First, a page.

Kill 'Em All (Elektra, 1983)
     Ride the Lightning (Elektra, 1984)
      Master of Puppets (Elektra, 1986)
      …And Justice for All (Elektra, 1988)
     Metallica (Elektra, 1991)
   Live Shit: Binge and Purge (Elektra, 1993; 2002)
     Load (Elektra, 1996)
   Reload (Elektra, 1997)
      Garage, Inc. (Elektra, 1998)
  S&M (Elektra, 1999)
    St. Anger (Elektra, 2003)
     Death Magnetic (Warner Bros., 2008)

Metallica redefined heavy metal in the Eighties and Nineties, and in doing so became one of the biggest bands in the world. Led by Californian riff machine/neo–carnival barker James Hetfield and Danish drummer Lars Ulrich, the band joined the bull rush of hardcore punk to the power and scope of heavy metal, following the lead of their idols, Motörhead. Just as crucially, Metallica imported the egalitarian ethic of the new wave of British heavy metal to the States, offering a thrash/speed-metal alternative to the Sunset Strip hair bands that ruled the Eighties scene.

Kill 'Em All (originally titled Metal Up Your Ass) brokers an alliance between deadly adversaries: punks and metalheads. It contains the first great Metallica standard, "Seek and Destroy," not to mention the instrumental "(Anesthesia) Pulling Teeth," which features the late Cliff Burton delivering the greatest metal bass solo ever, for what it's worth. But the remainder of the album reflects the cover photo of four zitty teenagers trying to look tough. Throughout, Metallica declare their endearingly cute metal intentions (in "Whiplash," Hetfield screeches, "We will never quit cause we are Metallica!") over undercooked, if enthusiastic, riff bonanzas.

Ride the Lightning was a titanic step forward, codifying a format for the following two records: blitzkrieg opener, epic title track, spooky death march, slow-building ballad, three or four more thrashers, and an instrumental. Lightning took on capital punishment (the title track), mutually assured destruction ("Fight Fire With Fire"), suicide ("Fade to Black"), and, ahem, the book of Exodus ("Creeping Death"). Master of Puppets, however, is the apogee of thrash metal, and as thrilling an album as you'll ever hear on the subjects of cocaine addiction (the title cut), the glory of metal itself ("Battery"), and that crucial '80s-metal target televangelism ("Leper Messiah").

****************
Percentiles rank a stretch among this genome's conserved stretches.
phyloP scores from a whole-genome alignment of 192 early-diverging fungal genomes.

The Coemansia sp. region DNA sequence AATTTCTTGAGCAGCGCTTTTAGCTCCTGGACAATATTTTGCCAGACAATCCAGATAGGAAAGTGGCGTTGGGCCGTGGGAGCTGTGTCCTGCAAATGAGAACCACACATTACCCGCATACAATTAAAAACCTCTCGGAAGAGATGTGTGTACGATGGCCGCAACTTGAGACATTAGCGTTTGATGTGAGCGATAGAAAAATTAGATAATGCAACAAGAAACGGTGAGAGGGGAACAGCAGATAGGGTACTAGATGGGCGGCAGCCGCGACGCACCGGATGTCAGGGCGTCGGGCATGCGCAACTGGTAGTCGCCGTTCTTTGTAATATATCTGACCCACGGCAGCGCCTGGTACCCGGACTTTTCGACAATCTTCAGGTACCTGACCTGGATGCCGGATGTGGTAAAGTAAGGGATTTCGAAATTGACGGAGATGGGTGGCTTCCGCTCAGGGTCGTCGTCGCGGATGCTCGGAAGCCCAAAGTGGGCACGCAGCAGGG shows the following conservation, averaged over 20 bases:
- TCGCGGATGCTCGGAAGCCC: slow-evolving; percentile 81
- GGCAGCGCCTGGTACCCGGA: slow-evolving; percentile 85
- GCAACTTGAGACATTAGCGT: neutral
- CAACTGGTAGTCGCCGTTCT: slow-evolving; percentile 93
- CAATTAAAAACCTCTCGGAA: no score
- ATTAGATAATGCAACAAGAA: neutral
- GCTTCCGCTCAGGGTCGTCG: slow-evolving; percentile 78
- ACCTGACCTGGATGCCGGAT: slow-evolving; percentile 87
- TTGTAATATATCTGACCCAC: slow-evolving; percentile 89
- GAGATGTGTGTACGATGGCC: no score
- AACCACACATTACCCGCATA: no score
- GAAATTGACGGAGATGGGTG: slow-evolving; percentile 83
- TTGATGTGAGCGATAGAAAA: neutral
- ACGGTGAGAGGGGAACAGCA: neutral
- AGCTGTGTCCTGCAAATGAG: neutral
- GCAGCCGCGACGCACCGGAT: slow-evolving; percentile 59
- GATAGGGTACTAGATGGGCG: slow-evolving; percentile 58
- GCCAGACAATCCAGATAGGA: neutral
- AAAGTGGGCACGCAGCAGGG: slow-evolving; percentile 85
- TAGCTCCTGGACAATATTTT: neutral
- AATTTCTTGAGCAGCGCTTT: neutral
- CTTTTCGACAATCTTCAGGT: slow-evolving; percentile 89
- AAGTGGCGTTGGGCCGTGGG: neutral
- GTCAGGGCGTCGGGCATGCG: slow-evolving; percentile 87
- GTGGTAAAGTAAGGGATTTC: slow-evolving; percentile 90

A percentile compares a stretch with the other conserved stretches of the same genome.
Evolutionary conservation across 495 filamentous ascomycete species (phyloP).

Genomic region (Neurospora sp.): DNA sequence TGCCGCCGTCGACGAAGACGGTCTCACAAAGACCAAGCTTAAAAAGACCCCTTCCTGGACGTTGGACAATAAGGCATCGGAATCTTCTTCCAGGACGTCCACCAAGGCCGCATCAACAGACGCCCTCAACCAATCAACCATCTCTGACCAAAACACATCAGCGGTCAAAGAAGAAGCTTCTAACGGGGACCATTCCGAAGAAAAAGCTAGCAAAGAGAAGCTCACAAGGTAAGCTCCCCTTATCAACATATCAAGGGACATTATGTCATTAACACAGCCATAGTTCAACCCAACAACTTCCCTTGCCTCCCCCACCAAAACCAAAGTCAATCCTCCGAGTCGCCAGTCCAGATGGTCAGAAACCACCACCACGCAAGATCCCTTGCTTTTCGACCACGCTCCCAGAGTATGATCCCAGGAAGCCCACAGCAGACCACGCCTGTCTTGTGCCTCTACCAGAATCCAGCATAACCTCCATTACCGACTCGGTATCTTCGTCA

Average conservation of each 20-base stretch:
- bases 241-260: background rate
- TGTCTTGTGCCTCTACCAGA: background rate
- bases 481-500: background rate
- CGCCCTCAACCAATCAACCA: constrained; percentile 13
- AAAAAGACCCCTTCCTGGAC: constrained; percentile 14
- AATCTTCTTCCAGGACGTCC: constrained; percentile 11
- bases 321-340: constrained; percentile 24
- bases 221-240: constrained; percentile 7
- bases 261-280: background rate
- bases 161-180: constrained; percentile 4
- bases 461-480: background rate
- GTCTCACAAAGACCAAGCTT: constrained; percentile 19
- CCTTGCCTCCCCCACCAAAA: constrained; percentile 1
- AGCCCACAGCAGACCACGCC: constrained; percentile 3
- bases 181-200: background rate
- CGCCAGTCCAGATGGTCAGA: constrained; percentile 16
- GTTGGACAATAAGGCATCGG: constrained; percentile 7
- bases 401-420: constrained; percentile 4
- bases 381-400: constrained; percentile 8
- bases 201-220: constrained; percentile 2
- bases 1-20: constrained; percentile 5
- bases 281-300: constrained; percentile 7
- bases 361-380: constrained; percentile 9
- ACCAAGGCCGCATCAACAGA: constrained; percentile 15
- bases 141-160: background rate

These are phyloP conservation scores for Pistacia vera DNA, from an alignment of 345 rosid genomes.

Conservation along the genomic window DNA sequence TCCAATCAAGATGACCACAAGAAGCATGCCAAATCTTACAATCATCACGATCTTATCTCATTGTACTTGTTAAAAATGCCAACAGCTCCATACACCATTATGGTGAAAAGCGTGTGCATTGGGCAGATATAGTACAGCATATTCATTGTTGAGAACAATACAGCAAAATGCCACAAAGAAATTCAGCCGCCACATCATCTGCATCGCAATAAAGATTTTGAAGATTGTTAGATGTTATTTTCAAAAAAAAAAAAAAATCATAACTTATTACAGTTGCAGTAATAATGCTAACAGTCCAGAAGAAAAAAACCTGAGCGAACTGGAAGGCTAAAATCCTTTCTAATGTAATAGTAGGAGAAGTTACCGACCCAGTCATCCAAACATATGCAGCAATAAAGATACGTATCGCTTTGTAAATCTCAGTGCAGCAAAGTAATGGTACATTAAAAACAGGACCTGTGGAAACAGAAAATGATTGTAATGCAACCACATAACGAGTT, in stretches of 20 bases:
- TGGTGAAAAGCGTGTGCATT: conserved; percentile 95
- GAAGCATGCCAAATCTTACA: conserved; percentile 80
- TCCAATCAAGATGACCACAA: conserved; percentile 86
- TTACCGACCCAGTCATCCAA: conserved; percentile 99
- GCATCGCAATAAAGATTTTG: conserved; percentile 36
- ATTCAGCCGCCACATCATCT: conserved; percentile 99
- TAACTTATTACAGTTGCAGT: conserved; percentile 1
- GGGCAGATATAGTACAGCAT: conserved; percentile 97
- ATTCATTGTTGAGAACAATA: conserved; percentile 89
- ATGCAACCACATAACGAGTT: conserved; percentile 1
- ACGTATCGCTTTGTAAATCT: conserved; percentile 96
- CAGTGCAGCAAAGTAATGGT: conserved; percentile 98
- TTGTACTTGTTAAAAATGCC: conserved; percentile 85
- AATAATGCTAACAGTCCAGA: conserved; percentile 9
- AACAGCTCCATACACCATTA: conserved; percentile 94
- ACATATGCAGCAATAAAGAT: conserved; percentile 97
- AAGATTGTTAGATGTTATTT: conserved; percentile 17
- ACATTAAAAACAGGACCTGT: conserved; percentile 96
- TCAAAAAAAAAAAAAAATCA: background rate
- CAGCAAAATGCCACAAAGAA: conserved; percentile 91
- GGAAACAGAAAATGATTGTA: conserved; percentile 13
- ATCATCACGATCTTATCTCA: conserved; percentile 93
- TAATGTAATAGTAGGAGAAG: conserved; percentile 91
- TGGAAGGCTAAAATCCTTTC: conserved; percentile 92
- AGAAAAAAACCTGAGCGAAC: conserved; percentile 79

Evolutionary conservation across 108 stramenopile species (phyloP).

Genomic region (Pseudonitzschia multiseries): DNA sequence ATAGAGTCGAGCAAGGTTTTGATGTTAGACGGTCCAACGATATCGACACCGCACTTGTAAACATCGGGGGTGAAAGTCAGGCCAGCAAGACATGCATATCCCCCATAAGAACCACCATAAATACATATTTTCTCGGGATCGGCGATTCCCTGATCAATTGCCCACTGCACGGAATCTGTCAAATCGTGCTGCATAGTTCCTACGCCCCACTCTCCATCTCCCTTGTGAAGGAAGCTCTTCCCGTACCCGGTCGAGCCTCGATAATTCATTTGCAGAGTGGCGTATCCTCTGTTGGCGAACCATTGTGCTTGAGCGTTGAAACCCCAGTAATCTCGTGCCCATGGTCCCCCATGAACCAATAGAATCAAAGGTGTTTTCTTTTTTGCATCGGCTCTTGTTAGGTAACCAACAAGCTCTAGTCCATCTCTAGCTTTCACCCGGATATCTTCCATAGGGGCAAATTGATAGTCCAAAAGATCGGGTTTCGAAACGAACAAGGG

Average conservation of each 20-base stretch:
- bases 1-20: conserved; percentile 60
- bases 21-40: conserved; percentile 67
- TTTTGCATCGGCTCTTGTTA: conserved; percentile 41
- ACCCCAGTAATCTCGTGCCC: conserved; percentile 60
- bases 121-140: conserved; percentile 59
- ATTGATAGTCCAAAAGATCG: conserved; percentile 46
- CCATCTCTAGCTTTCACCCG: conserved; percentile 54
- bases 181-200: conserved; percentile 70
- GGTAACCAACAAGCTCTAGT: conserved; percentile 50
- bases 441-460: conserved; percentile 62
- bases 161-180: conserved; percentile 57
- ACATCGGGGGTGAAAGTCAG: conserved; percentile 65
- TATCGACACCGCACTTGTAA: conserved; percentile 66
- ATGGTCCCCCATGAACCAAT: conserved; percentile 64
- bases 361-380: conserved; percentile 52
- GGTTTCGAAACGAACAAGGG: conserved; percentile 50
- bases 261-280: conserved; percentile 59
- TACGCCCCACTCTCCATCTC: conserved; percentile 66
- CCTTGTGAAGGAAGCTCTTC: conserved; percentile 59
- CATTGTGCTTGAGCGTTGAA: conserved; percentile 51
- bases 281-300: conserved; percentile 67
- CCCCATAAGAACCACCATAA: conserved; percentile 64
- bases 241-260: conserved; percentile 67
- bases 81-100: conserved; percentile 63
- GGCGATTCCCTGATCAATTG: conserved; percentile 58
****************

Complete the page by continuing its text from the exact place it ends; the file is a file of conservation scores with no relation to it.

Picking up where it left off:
Burton died in a bus crash in 1986, and the band became more solemn. Justice for All took thrash to its logical conclusion: The tracks grew ever more labyrinthine, and the band became preoccupied with war, censorship, and other "important issues." The towering antiwar anthem "One" was the first Metallica song most nonmetal fans heard, and cemented the band's status as the hesher Public Enemy to Guns n' Roses' libertine N.W.A. (The album is mixed so that the parts by Jason Newsted, Burton's replacement, are almost inaudible—was the band hazing him?)